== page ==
cannula

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cannula

 [kan´u-lah]
a tube for insertion into a vessel, duct, or cavity. During insertion its lumen is usually occupied by a trocar; following placement, the trocar is removed and the cannula remains patent as a channel for the flow of fluids.
nasal cannula one that fits into the nostrils for delivery of oxygen therapy. Called also nasal prongs.

can·nu·la

(kan'yū-lă),
A tube that can be inserted into a cavity, usually by means of a trocar filling its lumen; after insertion of the cannula, the trocar is withdrawn and the cannula remains as a channel for the transport of fluid or passage of instruments.
[L. dim. of canna, reed]

cannula

/can·nu·la/ (kan´u-lah) a tube for insertion into a vessel, duct, or cavity; during insertion its lumen is usually occupied by a trocar.

cannula

also

canula

(kăn′yə-lə)
n. pl. cannu·las or cannu·lae (-lē′)
A flexible tube, usually containing a trocar at one end, that is inserted into a bodily cavity, duct, or vessel to drain fluid or administer a substance such as a medication.

cannula

[kan′yələ] pl. cannulas, cannulae
Etymology: L, small tube
a flexible tube that may be inserted into a duct or cavity to deliver medication or drain fluid. It may be guided by a sharp, pointed instrument (trocar). A body fluid may be passed through the cannula to the outside. See also nasal cannula. cannular, cannulate, adj.

cannula

A tube inserted into a duct, cavity or other space; its lumen is maintained closed by a trocar during insertion.

cannula

Surgery A tube inserted into a duct, cavity or other space; during insertion, its lumen is occluded by a trocar. See Endoscopy, Nasal cannula, QuickDrawvenous cannula, Trocar.

can·nu·la

(kan'yū-lă)
A tube that can be inserted into a cavity or vein, usually by means of a trocar filling its lumen; after insertion of the cannula, the trocar is withdrawn and the cannula remains as a channel for the transport of fluid. Intravenous cannulas should be changed regularly to prevent thrombophlebitis.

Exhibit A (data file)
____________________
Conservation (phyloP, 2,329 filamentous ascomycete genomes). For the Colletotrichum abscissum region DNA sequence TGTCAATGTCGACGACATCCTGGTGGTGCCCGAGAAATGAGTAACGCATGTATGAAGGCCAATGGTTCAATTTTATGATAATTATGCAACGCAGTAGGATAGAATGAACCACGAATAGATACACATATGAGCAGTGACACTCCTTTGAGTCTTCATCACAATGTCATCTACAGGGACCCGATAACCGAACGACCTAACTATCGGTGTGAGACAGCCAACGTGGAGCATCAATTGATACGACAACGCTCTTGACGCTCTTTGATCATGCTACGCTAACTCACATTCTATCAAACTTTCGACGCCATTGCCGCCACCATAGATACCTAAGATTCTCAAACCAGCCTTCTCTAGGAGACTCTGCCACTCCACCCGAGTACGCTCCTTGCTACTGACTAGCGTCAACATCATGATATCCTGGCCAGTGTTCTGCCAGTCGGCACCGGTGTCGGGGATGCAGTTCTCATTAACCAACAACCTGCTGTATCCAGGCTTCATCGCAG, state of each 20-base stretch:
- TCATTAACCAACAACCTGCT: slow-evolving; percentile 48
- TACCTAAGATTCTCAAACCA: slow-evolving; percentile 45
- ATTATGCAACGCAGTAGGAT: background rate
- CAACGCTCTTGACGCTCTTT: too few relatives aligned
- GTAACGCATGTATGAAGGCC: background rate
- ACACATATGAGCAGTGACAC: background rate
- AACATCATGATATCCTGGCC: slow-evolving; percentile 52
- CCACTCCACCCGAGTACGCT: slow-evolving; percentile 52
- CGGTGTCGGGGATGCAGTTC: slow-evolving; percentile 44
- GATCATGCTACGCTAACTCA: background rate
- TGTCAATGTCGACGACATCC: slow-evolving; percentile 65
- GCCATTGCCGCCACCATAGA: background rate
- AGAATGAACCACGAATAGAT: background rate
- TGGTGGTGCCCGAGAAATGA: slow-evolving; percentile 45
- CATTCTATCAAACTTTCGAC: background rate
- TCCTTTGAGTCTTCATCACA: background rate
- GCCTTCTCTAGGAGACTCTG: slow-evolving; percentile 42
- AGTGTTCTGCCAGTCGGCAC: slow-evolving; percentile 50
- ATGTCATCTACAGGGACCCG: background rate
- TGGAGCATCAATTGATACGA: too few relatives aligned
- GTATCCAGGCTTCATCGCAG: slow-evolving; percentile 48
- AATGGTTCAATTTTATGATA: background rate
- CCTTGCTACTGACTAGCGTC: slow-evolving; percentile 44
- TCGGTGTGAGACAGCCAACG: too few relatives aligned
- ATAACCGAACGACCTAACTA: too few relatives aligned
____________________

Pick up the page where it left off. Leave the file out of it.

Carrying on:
[L. dim. of canna, reed]

cannula

(kan'u-la) [L., a small reed]
Enlarge picture
NEEDLELESS CANNULAE USED TO CONNECT AN ADDITIVE TO PRIMARY INTRAVENOUS INFUSIONS
A tube or sheath that encloses a trocar. After the device is inserted into a blood vessel, body cavity, duct, or hollow organ, withdrawal of the trocar lets fluid drain (so that it can be collected or sampled) or escape. See: illustration

Bellocq's cannula

See: Bellocq's cannula
Enlarge picture
NASAL CANNULA FOR OXYGEN DELIVERY.

nasal cannula

Tubing used to deliver oxygen at levels from 1 to 6 L/min. The nasal prongs of the cannula extend approx. 1 cm into each naris and are connected to a common tube, which is then connected to the oxygen source. It is used to treat conditions in which a slightly enriched oxygen content is needed, such as emphysema. The exact percentage of oxygen delivered to the patient varies with respiratory rate and other factors.
illustrationillustration

cannula

A hollow surgical tube, into which is inserted a close fitting, sharp-pointed inner stiffener called a trocar. The combination can easily be pushed through the skin or the lining of a blood vessel or other tissue. When in position, the trocar is pulled backwards out of the cannula, leaving the latter in place. Fluids or other materials may then be passed.

Cannula

A tube inserted into a cavity to serve as a channel for the transport of fluid.

can·nu·la

(kan'yū-lă)
Tube that can be inserted into a cavity, usually by means of a trocar filling its lumen.
[L. dim. of canna, reed]

cannula (kan´yələ),

n a tube for insertion into the body; its caliber is usually occupied by a trocar during the act of insertion.
cannula, nasal,
n a small, half-moon shaped plastic tube, the ends of which fit into the nostrils of an individual.

cannula

a tube for insertion into a duct or cavity; during insertion its lumen may be occupied by a trocar.

nasal cannula
a means of delivering oxygen to dogs or cats over a long period.
References in periodicals archive ?
The risk of arterial wall perforation and emboli with cannulas is lower, but these complications can still occur.
Precise Flight is the only supplier we found that provides the same number of masks as it does cannulas with its systems.
6%) cases were complicated when 18G cannula was used while 11 out of 94 (11.
In my opinion the dialysis cannulas deserve a space in the haemodialysis nurse's cannulating arsenal and although there are many positives there are a few points that nurses need to consider before reaching for a dialysis cannula.
Cannulas can allow bacteria directly into the bloodstream although the incidence of infections is low.
Availability in an ULTRA LOW PROFILE LONG (APC5LU) configuration that comes in a smaller diameter cannula housing without the Luer-Lock port.
Precise Flight offers the A-5 flowmeter, which is an improved version of the A-4 that's suitable for masks and cannulas.
Second, care should be taken to ensure that there is no gap between the two cannulas and that there is no shearing of either cannula.
The new medical device provides a cost-effective alternative to re-usable cannulas used for liposuction and have been clinically evaluated with positive feedback and results
1,000 Lives Plus is now working with health boards and NHS trusts across Wales to improve the use and maintenance of these devices and reduce the number of cannulas which are actually inserted.
We took a stainless steel 17 gauge Touhy epidural needle and two 16 gauge intravenous cannulas and cut the cannulas off at their hub.